"I was born and raised in the United States to Sri Lankan parents, but I was no stranger to the homeland, visiting every few years as a child. Although we lived in the U.S., my parents made sure to instill Sri Lankan values in me. At home, the rules and norms were traditional and conservative, compared to those of my American friends and classmates. For example, all adults were to be addressed as “Uncle” or “Aunty” regardless of whether they were related to me or not – whereas my friends were all on a first-name basis with the adults they knew! Furthermore, in my household, there was a huge emphasis on education and academic performance. Participating in any activities that were seen as a distraction from school was frowned upon. I admit that this was a bit difficult growing up; especially during my teenage years, I really felt the culture clash between my Sri Lankan household and my American reality. I missed school dances and sleepovers, and my friends started to go out on dates before I was even allowed to attend a football game!
Looking back, however, I understand how the traditional foundation my parents set has impacted my identity, my interests, and the decisions I have made throughout my life so far. My background and the exposure I had to the world, through my travels and interactions, really drove my interest in my studies, leading me to pursue a Bachelor’s degree in Sociology and a Masters in Social Policy and Development. From a young age, I sought to understand why there were such stark differences between the U.S. and Sri Lanka, and between the developed and developing world in general. I became committed to international development and to service – I felt there was so much I could do to help others in need. So I moved to Sri Lanka after my studies, mainly to pursue my career in development work.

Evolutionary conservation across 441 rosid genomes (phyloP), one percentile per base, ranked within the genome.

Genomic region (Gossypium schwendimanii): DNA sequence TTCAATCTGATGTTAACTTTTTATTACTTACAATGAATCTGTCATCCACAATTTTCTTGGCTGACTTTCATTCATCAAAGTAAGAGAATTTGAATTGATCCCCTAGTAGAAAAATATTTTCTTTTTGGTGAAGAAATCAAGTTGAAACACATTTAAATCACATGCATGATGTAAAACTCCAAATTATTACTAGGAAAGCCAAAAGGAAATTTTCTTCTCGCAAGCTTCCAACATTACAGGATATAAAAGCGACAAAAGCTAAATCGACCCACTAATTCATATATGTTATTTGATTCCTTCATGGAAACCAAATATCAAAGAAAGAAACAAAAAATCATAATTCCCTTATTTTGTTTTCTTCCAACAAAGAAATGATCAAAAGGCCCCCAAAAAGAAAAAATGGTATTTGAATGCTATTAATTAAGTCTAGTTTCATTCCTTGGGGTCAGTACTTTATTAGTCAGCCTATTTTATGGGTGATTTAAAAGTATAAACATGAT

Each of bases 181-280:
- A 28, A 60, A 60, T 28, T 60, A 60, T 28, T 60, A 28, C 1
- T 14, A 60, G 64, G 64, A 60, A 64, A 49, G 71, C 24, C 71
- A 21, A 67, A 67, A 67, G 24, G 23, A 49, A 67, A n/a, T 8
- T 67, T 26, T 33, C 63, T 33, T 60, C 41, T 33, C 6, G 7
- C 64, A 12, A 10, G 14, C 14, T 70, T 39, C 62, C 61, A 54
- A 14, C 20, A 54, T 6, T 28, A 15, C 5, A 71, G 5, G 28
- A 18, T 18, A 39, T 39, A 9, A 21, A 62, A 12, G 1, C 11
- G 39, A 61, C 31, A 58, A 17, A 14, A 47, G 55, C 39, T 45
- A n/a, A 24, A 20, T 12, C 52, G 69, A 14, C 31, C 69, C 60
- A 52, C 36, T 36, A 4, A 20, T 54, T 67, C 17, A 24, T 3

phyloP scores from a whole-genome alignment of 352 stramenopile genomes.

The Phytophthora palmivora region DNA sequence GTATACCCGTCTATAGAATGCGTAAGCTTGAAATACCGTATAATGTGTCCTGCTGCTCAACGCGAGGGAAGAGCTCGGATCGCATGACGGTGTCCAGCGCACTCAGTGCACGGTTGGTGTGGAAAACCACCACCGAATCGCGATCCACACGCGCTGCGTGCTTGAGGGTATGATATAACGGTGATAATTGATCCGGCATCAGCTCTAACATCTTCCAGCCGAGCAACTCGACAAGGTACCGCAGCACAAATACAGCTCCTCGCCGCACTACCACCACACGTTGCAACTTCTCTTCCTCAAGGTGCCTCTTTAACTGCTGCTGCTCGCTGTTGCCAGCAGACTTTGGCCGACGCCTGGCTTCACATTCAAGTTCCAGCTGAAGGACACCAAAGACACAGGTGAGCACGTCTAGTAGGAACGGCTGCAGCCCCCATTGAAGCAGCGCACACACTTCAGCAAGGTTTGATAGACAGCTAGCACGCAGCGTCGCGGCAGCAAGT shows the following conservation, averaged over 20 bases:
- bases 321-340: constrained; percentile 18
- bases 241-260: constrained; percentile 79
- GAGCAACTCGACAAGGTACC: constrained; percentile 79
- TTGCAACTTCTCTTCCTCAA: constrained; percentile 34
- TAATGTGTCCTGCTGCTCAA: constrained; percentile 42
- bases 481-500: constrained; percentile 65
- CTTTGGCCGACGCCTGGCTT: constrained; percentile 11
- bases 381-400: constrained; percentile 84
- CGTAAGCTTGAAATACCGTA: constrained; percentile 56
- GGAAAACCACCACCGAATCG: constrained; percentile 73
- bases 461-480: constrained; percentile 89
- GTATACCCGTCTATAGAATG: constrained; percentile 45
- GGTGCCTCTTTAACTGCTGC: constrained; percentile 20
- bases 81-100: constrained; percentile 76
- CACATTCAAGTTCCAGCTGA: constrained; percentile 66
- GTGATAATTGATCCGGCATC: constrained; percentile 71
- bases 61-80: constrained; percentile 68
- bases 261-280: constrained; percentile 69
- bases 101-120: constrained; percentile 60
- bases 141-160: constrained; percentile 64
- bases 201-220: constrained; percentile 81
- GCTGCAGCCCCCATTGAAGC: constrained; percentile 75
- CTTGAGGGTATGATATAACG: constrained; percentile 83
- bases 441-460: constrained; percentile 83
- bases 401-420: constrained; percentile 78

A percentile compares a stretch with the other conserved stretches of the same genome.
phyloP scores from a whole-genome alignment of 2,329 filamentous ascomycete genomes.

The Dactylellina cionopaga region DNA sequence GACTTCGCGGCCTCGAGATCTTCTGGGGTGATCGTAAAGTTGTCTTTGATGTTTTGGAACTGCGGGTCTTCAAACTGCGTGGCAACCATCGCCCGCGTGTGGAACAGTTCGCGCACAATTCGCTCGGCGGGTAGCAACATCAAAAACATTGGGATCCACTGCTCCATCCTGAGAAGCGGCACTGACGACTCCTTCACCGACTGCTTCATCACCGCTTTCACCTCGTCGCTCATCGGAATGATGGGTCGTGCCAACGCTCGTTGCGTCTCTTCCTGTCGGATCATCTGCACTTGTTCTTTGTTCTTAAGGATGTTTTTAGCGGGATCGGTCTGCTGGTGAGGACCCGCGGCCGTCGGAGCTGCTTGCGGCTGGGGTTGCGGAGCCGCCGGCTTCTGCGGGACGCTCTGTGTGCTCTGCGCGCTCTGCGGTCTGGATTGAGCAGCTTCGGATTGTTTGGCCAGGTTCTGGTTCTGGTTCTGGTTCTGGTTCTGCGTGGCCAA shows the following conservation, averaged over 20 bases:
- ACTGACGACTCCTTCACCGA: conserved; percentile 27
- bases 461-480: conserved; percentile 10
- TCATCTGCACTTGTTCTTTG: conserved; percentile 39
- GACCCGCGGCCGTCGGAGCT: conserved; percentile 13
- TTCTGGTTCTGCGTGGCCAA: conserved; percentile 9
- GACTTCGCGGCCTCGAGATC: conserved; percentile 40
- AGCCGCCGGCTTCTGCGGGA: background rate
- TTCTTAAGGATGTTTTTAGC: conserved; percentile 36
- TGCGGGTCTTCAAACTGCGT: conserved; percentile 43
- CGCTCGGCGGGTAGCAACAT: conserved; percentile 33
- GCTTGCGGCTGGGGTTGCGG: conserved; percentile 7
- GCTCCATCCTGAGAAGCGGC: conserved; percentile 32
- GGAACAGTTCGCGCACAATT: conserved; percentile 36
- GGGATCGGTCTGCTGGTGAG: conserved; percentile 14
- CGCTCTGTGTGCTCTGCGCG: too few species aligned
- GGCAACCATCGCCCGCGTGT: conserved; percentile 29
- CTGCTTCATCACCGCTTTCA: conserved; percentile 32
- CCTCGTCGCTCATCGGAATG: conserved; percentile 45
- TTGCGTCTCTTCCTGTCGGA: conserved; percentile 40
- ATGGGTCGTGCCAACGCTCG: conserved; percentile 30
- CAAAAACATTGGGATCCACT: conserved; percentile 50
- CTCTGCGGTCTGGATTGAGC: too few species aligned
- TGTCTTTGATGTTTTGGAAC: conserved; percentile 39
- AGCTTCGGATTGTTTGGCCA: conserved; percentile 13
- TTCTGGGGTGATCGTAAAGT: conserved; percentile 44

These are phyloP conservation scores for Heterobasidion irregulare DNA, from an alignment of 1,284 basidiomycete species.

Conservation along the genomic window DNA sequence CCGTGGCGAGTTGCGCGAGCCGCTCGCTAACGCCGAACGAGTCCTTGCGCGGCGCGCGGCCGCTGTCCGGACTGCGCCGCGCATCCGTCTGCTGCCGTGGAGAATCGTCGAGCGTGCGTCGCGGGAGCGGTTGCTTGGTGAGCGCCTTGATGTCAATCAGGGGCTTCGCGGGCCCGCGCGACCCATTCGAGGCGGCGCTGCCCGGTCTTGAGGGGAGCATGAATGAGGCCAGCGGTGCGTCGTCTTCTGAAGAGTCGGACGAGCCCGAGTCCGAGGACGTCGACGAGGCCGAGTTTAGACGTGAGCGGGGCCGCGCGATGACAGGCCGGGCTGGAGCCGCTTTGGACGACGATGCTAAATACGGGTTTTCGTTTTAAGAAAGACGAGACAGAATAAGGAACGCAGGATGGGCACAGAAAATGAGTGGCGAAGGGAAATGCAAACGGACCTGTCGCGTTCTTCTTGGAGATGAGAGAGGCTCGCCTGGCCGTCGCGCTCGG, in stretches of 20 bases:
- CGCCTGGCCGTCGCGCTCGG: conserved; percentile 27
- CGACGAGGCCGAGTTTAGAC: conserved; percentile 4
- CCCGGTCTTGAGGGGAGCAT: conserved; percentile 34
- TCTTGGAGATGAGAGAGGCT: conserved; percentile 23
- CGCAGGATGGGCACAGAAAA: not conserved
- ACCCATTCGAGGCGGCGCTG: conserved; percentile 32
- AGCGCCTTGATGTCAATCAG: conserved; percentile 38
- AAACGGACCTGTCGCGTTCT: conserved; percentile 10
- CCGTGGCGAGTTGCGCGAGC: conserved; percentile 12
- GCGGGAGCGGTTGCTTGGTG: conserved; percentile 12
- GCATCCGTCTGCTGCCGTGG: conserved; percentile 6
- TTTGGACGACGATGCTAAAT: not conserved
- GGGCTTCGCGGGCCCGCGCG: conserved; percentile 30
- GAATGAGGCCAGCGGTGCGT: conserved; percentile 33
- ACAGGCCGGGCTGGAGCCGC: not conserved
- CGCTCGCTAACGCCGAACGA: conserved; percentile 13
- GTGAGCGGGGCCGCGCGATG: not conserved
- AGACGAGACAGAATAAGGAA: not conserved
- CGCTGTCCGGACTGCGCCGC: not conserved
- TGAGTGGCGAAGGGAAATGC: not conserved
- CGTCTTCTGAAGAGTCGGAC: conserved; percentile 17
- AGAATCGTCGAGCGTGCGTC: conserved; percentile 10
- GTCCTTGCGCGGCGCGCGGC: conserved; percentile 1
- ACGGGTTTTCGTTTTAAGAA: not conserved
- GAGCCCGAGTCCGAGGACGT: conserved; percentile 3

I found a new home in Sri Lanka, and finally felt like I could connect with and relate to people who had cultural upbringings similar to my own. In my time away from the U.S., I’ve learned so much more about the world and its people. I have a dual-lens which I think allows me to see a more balanced picture – the best of both worlds. I really hope to contribute to Sri Lanka by showing an example of how to reverse brain drain. Sri Lanka is a marvelous country with marvelous people, and its potential should be recognized."